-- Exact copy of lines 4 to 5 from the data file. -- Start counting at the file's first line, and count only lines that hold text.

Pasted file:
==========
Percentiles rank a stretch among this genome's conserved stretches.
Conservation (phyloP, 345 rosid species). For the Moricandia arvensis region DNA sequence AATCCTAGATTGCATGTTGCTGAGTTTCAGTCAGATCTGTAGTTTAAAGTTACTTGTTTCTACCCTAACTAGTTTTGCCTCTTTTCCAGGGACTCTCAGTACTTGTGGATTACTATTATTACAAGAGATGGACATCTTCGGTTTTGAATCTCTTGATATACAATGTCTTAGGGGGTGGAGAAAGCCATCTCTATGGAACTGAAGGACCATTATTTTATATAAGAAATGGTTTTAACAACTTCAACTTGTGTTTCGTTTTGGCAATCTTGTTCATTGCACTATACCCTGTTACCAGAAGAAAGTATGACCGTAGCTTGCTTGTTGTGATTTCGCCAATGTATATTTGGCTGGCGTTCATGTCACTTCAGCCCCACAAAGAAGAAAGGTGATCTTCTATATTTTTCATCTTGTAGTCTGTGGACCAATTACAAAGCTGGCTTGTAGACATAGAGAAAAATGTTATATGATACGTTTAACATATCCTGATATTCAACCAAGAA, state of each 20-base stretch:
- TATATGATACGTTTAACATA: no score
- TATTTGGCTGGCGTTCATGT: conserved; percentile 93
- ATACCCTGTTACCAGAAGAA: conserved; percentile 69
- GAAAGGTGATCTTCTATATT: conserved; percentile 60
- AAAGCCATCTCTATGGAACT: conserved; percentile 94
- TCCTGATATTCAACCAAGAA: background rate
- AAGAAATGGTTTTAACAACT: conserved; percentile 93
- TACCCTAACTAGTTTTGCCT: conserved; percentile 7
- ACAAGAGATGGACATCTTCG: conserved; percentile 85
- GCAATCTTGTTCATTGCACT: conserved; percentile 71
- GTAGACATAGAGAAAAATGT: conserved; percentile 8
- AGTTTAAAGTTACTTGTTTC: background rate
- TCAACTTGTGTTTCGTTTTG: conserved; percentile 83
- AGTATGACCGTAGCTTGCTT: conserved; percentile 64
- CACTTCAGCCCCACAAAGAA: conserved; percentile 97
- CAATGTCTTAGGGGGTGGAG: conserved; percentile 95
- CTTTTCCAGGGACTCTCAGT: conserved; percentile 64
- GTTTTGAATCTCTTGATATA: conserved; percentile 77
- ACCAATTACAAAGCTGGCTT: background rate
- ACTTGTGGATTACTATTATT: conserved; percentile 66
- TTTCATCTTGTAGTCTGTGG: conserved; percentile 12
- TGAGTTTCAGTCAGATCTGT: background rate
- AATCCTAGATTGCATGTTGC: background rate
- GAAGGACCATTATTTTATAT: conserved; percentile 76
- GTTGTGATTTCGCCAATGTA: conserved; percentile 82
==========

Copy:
- TATTTGGCTGGCGTTCATGT: conserved; percentile 93
- ATACCCTGTTACCAGAAGAA: conserved; percentile 69